ArtsATL > Theater > Review: Funky title and all, “Urinetown” nails its satirical humor lock, stock and barrel

Review: Funky title and all, “Urinetown” nails its satirical humor lock, stock and barrel

"Urinetown" features a strong ensemble cast. (Photo by BreeAnne Clowdus)
"Urinetown" at Fabrefaction Theatre Company
“Urinetown” features a strong ensemble cast. (Photo by BreeAnne Clowdus)

“Urinetown — The Musical” is a show that’s based on an admittedly terrible idea, but one that’s cleverly, even beautifully, sustained. The play, at Fabrefaction Theatre Company through October 20, poses the question, what if water supplies were so scarce that people had to pay to pee? All bets are off, because the results are totally charming. “Urinetown” is one part “Simpsons” episode, one part classic musical and another part (wait for it) Brechtian allegory.

The 2001 satirical musical had its start at the New York Fringe Festival, then moved to off-Broadway, eventually arriving on Broadway, where it ran for three years and almost 1,000 performances, earning 10 Tony Award nominations. If you’d never seen the show, it would be hard to reconcile the concept — taken as it is from “the dismal science” of economics and waste — with this level of success. But it’s a show that both makes fun of musical conventions and employs them for all they’re worth. It’s a musical that smirks and winks at the audience, but never stops believing that this might turn out to be a good show.

It’s set in a sort of theatrical imaginary “everytown.” There’s been a 20-year drought, and water is such a precious resource that all private toilets are shut down, and people, even the poor, are forced to pay for the privilege of using public facilities. This set-up is masterminded by Caldwell B. Cladwell (Jeff McKerley), the evil president and owner of the Urine Good Company, and resisted by the young hero Bobby Strong (Nick Arapoglou), assistant custodian at the poorest urinal in town, who falls in love with Cladwell’s daughter Hope (Caroline Freedland) and ultimately leads a rebellion against the system.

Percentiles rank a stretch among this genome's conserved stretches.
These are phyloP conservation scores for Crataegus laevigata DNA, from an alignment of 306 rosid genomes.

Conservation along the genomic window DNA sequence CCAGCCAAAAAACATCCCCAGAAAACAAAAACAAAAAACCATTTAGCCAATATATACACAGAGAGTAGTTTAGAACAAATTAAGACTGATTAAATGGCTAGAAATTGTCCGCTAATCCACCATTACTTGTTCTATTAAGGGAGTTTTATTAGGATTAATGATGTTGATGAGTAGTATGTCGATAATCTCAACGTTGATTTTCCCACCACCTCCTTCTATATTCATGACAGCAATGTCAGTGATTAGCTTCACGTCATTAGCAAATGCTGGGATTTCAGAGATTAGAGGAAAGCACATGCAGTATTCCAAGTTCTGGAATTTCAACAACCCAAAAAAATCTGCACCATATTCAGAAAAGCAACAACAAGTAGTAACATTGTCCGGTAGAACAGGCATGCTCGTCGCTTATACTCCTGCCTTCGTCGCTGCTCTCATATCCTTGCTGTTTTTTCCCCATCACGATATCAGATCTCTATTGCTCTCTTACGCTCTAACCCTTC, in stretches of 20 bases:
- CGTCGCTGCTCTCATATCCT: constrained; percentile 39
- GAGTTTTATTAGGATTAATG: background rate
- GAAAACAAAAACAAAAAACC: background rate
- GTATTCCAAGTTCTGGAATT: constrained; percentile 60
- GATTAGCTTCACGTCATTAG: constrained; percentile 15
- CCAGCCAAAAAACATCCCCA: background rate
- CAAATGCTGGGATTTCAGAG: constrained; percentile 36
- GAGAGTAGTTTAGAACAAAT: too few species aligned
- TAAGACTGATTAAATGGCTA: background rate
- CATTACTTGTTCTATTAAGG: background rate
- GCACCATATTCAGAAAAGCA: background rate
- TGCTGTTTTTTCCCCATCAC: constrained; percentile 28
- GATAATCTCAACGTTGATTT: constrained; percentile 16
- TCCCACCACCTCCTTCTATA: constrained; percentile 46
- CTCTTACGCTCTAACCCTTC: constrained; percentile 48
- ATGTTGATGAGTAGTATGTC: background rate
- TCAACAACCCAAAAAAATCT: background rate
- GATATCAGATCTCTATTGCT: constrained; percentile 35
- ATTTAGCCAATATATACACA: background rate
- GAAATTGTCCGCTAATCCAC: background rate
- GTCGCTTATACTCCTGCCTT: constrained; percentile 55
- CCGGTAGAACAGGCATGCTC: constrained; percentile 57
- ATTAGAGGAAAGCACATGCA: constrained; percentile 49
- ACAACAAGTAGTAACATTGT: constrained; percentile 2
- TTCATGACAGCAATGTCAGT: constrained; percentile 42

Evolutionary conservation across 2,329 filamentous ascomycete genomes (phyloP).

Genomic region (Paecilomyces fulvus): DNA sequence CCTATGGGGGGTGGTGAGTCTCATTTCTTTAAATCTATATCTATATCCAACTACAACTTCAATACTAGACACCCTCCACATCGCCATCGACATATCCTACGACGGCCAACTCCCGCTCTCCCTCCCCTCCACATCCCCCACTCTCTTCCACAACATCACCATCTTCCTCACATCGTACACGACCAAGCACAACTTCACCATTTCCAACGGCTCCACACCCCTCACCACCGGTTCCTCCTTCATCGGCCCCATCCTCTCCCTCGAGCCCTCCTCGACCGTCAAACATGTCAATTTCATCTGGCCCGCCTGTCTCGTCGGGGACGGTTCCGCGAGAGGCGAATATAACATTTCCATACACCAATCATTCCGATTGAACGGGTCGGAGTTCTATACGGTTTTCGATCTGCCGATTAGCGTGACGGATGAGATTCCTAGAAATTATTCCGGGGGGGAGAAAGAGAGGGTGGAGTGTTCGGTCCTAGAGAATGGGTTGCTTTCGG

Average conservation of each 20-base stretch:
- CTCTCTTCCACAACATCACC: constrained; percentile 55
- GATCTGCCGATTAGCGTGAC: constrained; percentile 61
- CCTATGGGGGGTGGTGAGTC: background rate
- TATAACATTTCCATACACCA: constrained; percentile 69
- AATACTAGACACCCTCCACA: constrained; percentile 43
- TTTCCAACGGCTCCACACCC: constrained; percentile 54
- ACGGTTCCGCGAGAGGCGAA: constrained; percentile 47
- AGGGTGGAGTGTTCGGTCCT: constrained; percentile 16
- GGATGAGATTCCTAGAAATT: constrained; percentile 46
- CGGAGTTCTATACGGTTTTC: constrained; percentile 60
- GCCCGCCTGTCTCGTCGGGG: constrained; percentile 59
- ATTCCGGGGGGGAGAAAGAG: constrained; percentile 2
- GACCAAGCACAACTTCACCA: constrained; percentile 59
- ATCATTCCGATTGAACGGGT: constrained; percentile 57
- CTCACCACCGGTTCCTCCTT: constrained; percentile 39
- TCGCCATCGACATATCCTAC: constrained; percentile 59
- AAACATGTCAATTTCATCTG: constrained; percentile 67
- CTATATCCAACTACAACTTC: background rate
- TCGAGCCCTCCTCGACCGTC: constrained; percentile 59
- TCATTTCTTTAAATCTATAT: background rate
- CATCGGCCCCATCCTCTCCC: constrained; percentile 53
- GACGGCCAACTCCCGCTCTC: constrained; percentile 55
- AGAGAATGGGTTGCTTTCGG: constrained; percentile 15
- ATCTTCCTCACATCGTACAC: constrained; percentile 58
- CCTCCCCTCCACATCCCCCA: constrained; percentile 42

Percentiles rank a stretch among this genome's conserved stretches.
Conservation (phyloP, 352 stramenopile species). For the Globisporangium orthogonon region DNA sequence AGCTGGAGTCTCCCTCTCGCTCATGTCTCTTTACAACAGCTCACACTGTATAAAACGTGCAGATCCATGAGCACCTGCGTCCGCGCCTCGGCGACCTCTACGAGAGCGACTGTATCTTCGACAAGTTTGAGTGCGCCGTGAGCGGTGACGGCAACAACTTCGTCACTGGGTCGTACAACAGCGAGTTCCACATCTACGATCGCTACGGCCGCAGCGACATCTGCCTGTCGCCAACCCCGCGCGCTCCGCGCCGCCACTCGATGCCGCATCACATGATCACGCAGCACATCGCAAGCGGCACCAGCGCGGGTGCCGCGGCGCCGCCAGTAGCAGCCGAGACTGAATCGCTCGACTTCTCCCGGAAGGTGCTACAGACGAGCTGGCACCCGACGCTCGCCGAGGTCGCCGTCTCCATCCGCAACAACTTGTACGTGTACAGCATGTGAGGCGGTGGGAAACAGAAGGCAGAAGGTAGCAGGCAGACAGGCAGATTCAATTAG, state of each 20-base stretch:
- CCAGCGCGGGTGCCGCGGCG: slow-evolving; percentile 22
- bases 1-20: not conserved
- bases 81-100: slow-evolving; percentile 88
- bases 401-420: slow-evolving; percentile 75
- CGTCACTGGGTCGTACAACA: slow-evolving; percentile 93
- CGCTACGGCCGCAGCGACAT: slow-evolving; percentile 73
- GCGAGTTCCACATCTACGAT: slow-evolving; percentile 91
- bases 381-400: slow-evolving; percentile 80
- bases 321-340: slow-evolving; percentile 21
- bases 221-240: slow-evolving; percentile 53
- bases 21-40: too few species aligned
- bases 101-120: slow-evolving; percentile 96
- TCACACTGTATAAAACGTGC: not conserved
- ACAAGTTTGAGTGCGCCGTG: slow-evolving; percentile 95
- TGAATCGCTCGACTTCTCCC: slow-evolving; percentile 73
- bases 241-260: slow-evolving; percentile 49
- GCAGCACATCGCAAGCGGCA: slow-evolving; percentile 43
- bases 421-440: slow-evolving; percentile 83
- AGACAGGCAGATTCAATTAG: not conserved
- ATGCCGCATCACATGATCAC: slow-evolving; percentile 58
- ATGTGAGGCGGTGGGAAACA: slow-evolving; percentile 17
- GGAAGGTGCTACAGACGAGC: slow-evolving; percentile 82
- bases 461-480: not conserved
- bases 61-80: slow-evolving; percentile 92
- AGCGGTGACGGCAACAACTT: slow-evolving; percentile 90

The story is narrated by Officer Lockstock (Bert Hansard) and Little Sally (Christina Hoff), who seem meta-conscious of its problems, commenting on the “terrible title,” the awful concept and even the audience’s presumed desire to leave early. Along the way, we get micro-spoofs of everything from the “Thriller” video to other musicals such as “Les Miserables.”

Arapoglou and Freedland make a great hero and heroine: Both have lovely voices and seem to perfectly understand, and dive headfirst, into the musical’s unusual satirical tone. Kayce Grogan Wallace is a lot of fun as Penelope Pennywise, the no-nonsense, jaded warden at one of the urinals, who undergoes a profound transformation. Most members of the strong ensemble cast take on multiple roles, to amusing effect. Surprisingly, in the end, the show even manages to encompass some serious themes about ecological disaster, human nature, greed and capitalism.

I know there was a Broadway production, and I think there was a big touring version that came to the Fox Theatre, but everything is so nicely done at Fabrefaction that I didn’t find myself wondering what a particular effect might have looked like or any song might have sounded like in a bigger production. A live band plays offstage, since there is no orchestra pit. There’s an intimacy and knowingly homespun quality at Fabrefaction that perfectly suit the show. I wouldn’t have wanted to see it anyplace else.

“Urinetown” won’t be everyone’s cup of tea. If you’re totally put off by the title, you should probably think about trusting your instincts. But fans of “The Simpsons” and musical satires such as “The Little Shop of Horrors” will undoubtedly, um, want to go while they still can.

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